A troubled soul with a talent for writing honest, disarmingly direct songs, Johnston performs in the NPR Music offices. His short set closes with one of his classics: "True Love Will Find You in the End."
Set List: "Mean Girls Give Pleasure" "American Dream" "True Love Will Find You In The End"
July 29, 2019 | Stephen Thompson -- Lots of musicians cut corners during sound check. It's a time to make sure everyone's in tune and in balance, everyone's blocked properly for the cameras, and every piece of recording equipment is doing its job the way it's supposed to, but it's not as if anyone's rolling tape for posterity. Sometimes, Tiny Desk artists do their sound check in shabby street clothes before ducking into the green room to don their fancy performance wear. It's standard procedure, and no big deal at all.
But from the second Lizzo entered the room, fresh off a long interview with Fresh Air's Terry Gross, she was on: all charm, vibrant and gracious, dressed to the nines and ready to sing her face off. In rehearsal, Lizzo belted out "Cuz I Love You," the title track from her wonderful new album, with nothing off her fastball; if you were standing six feet away at the time, you'd swear the gale force of her voice was blowing your hair back. She was the star and the mayor rolled into one, at once ingratiating and commanding, as an audience of maybe 25 milled around and prepared to let in the crowd.
Once we opened the room, there were as many people as we've ever had at a Tiny Desk concert, hanging on Lizzo's every word as she held court and waited for the cameras to roll. She literally needed no introduction; one of us usually says a few words and gets the crowd to applaud for the start of the performance, but Lizzo was master of ceremonies from the second she walked in. Naturally, she needed all of two seconds to blow everyone's hair back once more.
Everything around the singer must have felt alien to her, starting with "this tiny-ass desk" and continuing through the crowd — perched mere feet away, with only a bit of office furniture and a few cameras as a barrier — and a backing band assembled, at Bob Boilen's request, just for the occasion. Lizzo usually performs with dancers and a backing track; the former, though much-missed here, stood in the crowd and bobbed along, while the latter got mothballed in favor of slyly funky arrangements. Together, Lizzo and that brand-new band preside over three songs from Cuz I Love You: the aforementioned title track, "Truth Hurts" (so winning, in spite of its repeated references to the Minnesota Vikings) and the literal and figurative show-stopper, "Juice," which gave her the opportunity to pick up the flute she'd been waiting the whole set to bust out.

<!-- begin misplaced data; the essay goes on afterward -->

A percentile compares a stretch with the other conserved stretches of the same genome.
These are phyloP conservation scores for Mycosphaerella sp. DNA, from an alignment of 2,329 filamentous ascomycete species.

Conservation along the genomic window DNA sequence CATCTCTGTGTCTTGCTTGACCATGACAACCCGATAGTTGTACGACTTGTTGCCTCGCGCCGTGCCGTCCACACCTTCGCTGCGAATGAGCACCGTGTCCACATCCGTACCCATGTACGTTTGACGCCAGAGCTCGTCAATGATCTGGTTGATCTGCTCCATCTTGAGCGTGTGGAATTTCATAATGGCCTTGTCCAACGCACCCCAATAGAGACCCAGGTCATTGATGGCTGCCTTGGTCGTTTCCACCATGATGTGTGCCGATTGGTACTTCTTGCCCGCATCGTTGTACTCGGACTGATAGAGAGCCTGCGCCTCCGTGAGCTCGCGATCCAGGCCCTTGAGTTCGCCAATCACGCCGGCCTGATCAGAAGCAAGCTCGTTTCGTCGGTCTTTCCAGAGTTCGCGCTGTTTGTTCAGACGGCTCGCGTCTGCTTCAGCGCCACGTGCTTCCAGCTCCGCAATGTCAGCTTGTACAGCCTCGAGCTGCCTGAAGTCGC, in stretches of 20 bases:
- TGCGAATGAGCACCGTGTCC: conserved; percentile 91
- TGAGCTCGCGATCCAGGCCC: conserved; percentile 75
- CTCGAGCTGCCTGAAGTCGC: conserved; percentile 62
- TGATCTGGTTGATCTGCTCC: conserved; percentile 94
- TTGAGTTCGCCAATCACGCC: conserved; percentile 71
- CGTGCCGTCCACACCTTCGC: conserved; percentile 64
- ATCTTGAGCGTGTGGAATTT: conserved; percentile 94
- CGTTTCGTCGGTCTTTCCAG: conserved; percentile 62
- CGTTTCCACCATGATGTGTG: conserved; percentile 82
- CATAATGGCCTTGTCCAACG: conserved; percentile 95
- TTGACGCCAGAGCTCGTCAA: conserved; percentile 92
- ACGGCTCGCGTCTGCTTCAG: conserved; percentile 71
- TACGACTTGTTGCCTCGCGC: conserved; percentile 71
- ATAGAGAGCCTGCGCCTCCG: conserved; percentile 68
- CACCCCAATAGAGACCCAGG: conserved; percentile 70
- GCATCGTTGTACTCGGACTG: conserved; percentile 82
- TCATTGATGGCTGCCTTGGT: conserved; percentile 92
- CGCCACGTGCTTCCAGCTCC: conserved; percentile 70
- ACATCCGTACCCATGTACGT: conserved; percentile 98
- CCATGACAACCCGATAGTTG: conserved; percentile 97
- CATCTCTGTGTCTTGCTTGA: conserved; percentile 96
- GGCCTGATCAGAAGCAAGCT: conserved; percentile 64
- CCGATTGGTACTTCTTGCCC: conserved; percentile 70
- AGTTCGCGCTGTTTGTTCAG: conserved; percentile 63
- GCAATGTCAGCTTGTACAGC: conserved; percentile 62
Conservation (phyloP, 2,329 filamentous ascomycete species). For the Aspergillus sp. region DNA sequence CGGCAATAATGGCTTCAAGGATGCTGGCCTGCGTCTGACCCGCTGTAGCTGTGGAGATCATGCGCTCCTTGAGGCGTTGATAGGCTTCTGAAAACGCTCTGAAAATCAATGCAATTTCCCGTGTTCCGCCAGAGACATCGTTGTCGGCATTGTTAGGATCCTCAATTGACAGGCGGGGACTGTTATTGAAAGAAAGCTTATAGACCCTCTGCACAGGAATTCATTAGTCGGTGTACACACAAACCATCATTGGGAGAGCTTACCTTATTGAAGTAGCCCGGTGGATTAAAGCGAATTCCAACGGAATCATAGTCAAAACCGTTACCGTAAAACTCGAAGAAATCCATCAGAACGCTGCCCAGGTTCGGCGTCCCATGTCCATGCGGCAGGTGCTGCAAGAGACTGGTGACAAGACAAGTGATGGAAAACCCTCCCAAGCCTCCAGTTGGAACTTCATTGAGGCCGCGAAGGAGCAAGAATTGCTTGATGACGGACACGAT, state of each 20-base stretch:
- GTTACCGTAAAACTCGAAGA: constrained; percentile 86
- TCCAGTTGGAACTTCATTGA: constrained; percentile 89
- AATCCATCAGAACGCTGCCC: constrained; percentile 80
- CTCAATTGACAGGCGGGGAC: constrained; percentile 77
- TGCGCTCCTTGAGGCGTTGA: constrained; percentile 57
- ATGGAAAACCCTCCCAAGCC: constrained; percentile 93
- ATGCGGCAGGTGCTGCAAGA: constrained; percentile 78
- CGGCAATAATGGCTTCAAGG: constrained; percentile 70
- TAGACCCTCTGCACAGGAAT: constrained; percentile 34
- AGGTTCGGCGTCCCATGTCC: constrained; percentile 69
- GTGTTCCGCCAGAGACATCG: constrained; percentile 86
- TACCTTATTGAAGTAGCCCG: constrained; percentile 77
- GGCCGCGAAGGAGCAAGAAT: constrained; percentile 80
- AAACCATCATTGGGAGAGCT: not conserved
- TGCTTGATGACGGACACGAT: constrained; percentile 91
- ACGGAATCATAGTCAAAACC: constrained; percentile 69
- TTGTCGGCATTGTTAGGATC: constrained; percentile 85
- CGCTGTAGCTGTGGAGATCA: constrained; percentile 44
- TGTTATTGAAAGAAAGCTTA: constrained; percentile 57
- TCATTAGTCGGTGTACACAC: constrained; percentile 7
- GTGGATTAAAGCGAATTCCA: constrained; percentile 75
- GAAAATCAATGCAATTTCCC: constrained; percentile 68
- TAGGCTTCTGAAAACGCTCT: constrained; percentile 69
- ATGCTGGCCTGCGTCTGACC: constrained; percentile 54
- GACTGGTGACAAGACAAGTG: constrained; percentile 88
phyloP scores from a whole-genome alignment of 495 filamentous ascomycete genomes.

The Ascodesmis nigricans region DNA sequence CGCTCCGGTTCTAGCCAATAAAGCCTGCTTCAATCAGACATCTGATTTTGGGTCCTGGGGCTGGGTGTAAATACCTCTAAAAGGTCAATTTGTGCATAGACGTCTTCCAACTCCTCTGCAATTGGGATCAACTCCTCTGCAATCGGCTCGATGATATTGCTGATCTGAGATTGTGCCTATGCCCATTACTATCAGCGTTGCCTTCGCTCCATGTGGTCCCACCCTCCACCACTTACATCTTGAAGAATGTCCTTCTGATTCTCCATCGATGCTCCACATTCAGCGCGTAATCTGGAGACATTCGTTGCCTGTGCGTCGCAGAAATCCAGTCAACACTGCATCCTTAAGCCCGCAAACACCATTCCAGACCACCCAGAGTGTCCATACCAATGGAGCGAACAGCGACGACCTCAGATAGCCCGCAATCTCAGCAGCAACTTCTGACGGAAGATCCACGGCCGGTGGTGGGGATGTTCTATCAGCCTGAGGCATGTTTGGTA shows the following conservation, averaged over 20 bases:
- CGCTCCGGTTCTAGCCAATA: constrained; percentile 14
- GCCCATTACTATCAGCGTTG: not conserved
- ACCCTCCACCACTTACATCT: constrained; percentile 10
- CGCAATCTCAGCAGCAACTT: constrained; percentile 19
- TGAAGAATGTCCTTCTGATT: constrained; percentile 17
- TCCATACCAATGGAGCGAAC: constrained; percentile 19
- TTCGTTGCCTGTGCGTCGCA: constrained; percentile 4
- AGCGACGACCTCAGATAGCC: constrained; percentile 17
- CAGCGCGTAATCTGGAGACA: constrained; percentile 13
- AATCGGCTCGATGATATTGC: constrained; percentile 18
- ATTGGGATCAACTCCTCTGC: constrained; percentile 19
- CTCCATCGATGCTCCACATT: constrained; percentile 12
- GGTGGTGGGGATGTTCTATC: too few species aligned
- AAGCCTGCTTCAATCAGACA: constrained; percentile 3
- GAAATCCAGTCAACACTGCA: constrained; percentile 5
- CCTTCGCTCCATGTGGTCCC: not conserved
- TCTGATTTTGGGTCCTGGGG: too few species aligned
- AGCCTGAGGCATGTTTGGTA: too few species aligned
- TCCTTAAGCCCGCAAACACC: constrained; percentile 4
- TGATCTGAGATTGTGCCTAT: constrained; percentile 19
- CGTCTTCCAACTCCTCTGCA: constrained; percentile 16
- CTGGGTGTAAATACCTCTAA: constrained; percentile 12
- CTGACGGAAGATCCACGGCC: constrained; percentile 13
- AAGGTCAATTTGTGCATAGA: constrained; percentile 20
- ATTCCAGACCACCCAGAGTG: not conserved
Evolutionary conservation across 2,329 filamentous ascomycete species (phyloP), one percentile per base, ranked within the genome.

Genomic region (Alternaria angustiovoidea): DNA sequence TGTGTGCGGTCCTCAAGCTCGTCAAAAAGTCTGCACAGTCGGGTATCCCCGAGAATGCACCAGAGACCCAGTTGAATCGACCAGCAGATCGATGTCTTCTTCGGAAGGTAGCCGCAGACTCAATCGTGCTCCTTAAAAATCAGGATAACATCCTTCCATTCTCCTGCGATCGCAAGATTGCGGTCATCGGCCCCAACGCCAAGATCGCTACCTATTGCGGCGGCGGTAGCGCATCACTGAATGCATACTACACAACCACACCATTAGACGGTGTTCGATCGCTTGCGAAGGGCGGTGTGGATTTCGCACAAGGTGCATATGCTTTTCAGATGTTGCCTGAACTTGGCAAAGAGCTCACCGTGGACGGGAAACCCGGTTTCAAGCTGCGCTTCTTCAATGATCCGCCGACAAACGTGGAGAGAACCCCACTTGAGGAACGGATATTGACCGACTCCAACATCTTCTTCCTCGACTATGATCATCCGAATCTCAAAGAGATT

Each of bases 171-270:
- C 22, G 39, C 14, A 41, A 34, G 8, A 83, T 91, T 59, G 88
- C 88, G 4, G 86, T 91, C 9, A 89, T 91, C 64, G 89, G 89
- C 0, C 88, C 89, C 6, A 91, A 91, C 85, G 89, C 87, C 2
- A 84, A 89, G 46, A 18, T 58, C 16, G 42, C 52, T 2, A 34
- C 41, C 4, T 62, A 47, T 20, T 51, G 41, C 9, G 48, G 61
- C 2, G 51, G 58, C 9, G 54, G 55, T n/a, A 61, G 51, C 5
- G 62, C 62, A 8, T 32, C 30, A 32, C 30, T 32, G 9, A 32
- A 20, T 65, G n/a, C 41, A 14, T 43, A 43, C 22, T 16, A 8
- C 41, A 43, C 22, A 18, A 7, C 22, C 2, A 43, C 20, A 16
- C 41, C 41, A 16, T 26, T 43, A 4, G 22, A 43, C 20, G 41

SET LIST "Cuz I Love You" "Truth Hurts" "Juice"
MUSICIANS Lizzo: vocals, flute; Devin Johnson: keyboard; Dana Hawkins: drums; Vernon Prout: bass; Walter Williams: guitar
CREDITS Producers: Bob Boilen, Morgan Noelle Smith; Creative Director: Bob Boilen; Audio Engineer: Josh Rogosin; Videographers: Morgan Noelle Smith, Beck Harlan, Bronson Arcuri; Associate Producer: Bobby Carter; Photo: Claire Harbage/NPR
Jan. 29, 2018 | Suraya Mohamed -- Singer, songwriter, poet, educator and community organizer Jamila Woods is also a freedom fighter: a voice that celebrates black ancestry, black feminism and black identity. "Look at what they did to my sisters last century, last week," goes a line from "Blk Girl Soldier," her powerful opening number at the Tiny Desk.
"Traumatic things ... happen to black people, but then you still have to go to work the next day, or you still have to wake up and teach a class, or go take care of your family," Woods told NPR in September. "I had just been bottling up all my feelings about these things ... so I remember this song being a way for me to cry about a lot of those things and just feel them and sit with them."
Woods followed "Blk Girl Soldier" with "Giovanni," another anthem of black female pride, inspired by the Nikki Giovanni poem "Ego Tripping." The original text includes no punctuation, not a single comma or period, and reveals a liberated prosody that is also illustrated in the song. Listen how her lyricism interplays with the rhythm section's syncopated groove to create a captivating state of emotional buoyancy.
There is much to savor in Woods' music, rich with philosophical meaning and striking musicality. Of particular note is her recurring theme of self-love, as heard in "Holy," the last song in this set: "Woke up this morning with my mind set on loving me." (What a refreshing affirmation to hear "loving me," instead of the predictable "loving you.")
"My mission as an artist is always to create art that's useful," Woods told NPR. "I want my music to feel like it has a tangible effect on people, like it allows them to check in with themselves, feel affirmed, feel able to continue into their day or into their path with renewed energy and a renewed sense of self, because ... that's what I hope to manifest in myself."